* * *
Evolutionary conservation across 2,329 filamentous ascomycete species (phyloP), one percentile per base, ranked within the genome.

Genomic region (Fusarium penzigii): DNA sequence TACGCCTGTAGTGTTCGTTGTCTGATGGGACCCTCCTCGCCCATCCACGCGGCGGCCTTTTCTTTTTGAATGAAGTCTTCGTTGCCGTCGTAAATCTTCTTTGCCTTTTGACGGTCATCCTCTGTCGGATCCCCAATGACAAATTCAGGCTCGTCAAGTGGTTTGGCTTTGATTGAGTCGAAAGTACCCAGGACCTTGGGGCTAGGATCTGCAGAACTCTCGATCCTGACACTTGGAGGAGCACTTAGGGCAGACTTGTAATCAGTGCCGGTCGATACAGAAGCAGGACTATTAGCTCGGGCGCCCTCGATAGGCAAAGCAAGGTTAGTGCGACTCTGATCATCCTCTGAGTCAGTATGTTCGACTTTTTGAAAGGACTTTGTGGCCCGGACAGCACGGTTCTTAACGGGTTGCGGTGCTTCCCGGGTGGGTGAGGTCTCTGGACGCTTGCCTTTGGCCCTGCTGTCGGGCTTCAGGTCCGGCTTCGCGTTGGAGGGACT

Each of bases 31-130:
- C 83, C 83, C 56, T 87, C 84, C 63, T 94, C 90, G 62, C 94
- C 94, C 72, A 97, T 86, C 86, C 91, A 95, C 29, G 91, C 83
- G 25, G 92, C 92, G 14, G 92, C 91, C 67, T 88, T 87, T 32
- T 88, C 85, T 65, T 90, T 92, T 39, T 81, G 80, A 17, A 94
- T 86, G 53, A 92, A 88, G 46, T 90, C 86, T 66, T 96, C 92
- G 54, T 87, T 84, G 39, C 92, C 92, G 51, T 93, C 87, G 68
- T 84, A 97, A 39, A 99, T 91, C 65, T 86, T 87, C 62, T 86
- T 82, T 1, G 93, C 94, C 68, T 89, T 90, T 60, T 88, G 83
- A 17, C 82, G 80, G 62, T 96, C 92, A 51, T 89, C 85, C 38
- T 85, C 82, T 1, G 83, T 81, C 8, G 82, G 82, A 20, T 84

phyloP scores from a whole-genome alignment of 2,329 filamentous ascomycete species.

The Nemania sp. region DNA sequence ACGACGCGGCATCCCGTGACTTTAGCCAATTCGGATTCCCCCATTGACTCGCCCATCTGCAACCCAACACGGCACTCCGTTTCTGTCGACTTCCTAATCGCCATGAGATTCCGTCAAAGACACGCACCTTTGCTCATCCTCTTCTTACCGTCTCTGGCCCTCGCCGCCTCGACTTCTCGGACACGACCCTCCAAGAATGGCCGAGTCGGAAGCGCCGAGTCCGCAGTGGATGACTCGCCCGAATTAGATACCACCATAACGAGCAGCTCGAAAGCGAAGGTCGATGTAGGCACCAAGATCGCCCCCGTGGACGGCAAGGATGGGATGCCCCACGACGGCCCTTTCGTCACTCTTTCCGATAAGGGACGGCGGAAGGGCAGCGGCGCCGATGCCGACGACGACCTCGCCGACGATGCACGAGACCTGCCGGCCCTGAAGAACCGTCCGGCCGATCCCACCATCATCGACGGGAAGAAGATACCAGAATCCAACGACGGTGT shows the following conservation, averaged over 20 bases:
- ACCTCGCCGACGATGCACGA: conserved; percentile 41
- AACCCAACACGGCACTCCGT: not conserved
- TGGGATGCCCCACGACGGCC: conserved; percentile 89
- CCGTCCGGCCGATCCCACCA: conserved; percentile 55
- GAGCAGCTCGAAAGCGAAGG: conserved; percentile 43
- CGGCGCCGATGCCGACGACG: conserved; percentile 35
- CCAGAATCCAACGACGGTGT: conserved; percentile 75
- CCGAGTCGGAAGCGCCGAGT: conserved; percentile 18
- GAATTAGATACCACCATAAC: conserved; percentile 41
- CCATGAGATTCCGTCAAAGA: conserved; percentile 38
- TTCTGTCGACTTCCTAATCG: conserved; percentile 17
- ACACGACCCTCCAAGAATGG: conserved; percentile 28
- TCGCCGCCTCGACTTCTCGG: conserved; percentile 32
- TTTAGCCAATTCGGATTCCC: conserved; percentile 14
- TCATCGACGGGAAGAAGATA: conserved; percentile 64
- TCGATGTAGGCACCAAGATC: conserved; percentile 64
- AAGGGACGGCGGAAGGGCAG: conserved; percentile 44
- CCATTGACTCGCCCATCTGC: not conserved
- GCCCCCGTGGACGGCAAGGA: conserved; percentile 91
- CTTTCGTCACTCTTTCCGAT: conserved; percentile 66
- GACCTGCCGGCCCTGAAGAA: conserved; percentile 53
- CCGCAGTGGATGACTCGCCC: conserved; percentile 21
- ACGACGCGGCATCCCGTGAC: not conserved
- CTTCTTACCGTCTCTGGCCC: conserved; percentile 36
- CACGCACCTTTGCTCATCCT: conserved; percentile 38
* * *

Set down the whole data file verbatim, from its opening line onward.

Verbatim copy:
Evolutionary conservation across 2,329 filamentous ascomycete species (phyloP), one percentile per base, ranked within the genome.

Genomic region (Fusarium penzigii): DNA sequence TACGCCTGTAGTGTTCGTTGTCTGATGGGACCCTCCTCGCCCATCCACGCGGCGGCCTTTTCTTTTTGAATGAAGTCTTCGTTGCCGTCGTAAATCTTCTTTGCCTTTTGACGGTCATCCTCTGTCGGATCCCCAATGACAAATTCAGGCTCGTCAAGTGGTTTGGCTTTGATTGAGTCGAAAGTACCCAGGACCTTGGGGCTAGGATCTGCAGAACTCTCGATCCTGACACTTGGAGGAGCACTTAGGGCAGACTTGTAATCAGTGCCGGTCGATACAGAAGCAGGACTATTAGCTCGGGCGCCCTCGATAGGCAAAGCAAGGTTAGTGCGACTCTGATCATCCTCTGAGTCAGTATGTTCGACTTTTTGAAAGGACTTTGTGGCCCGGACAGCACGGTTCTTAACGGGTTGCGGTGCTTCCCGGGTGGGTGAGGTCTCTGGACGCTTGCCTTTGGCCCTGCTGTCGGGCTTCAGGTCCGGCTTCGCGTTGGAGGGACT

Each of bases 31-130:
- C 83, C 83, C 56, T 87, C 84, C 63, T 94, C 90, G 62, C 94
- C 94, C 72, A 97, T 86, C 86, C 91, A 95, C 29, G 91, C 83
- G 25, G 92, C 92, G 14, G 92, C 91, C 67, T 88, T 87, T 32
- T 88, C 85, T 65, T 90, T 92, T 39, T 81, G 80, A 17, A 94
- T 86, G 53, A 92, A 88, G 46, T 90, C 86, T 66, T 96, C 92
- G 54, T 87, T 84, G 39, C 92, C 92, G 51, T 93, C 87, G 68
- T 84, A 97, A 39, A 99, T 91, C 65, T 86, T 87, C 62, T 86
- T 82, T 1, G 93, C 94, C 68, T 89, T 90, T 60, T 88, G 83
- A 17, C 82, G 80, G 62, T 96, C 92, A 51, T 89, C 85, C 38
- T 85, C 82, T 1, G 83, T 81, C 8, G 82, G 82, A 20, T 84

phyloP scores from a whole-genome alignment of 2,329 filamentous ascomycete species.

The Nemania sp. region DNA sequence ACGACGCGGCATCCCGTGACTTTAGCCAATTCGGATTCCCCCATTGACTCGCCCATCTGCAACCCAACACGGCACTCCGTTTCTGTCGACTTCCTAATCGCCATGAGATTCCGTCAAAGACACGCACCTTTGCTCATCCTCTTCTTACCGTCTCTGGCCCTCGCCGCCTCGACTTCTCGGACACGACCCTCCAAGAATGGCCGAGTCGGAAGCGCCGAGTCCGCAGTGGATGACTCGCCCGAATTAGATACCACCATAACGAGCAGCTCGAAAGCGAAGGTCGATGTAGGCACCAAGATCGCCCCCGTGGACGGCAAGGATGGGATGCCCCACGACGGCCCTTTCGTCACTCTTTCCGATAAGGGACGGCGGAAGGGCAGCGGCGCCGATGCCGACGACGACCTCGCCGACGATGCACGAGACCTGCCGGCCCTGAAGAACCGTCCGGCCGATCCCACCATCATCGACGGGAAGAAGATACCAGAATCCAACGACGGTGT shows the following conservation, averaged over 20 bases:
- ACCTCGCCGACGATGCACGA: conserved; percentile 41
- AACCCAACACGGCACTCCGT: not conserved
- TGGGATGCCCCACGACGGCC: conserved; percentile 89
- CCGTCCGGCCGATCCCACCA: conserved; percentile 55
- GAGCAGCTCGAAAGCGAAGG: conserved; percentile 43
- CGGCGCCGATGCCGACGACG: conserved; percentile 35
- CCAGAATCCAACGACGGTGT: conserved; percentile 75
- CCGAGTCGGAAGCGCCGAGT: conserved; percentile 18
- GAATTAGATACCACCATAAC: conserved; percentile 41
- CCATGAGATTCCGTCAAAGA: conserved; percentile 38
- TTCTGTCGACTTCCTAATCG: conserved; percentile 17
- ACACGACCCTCCAAGAATGG: conserved; percentile 28
- TCGCCGCCTCGACTTCTCGG: conserved; percentile 32
- TTTAGCCAATTCGGATTCCC: conserved; percentile 14
- TCATCGACGGGAAGAAGATA: conserved; percentile 64
- TCGATGTAGGCACCAAGATC: conserved; percentile 64
- AAGGGACGGCGGAAGGGCAG: conserved; percentile 44
- CCATTGACTCGCCCATCTGC: not conserved
- GCCCCCGTGGACGGCAAGGA: conserved; percentile 91
- CTTTCGTCACTCTTTCCGAT: conserved; percentile 66
- GACCTGCCGGCCCTGAAGAA: conserved; percentile 53
- CCGCAGTGGATGACTCGCCC: conserved; percentile 21
- ACGACGCGGCATCCCGTGAC: not conserved
- CTTCTTACCGTCTCTGGCCC: conserved; percentile 36
- CACGCACCTTTGCTCATCCT: conserved; percentile 38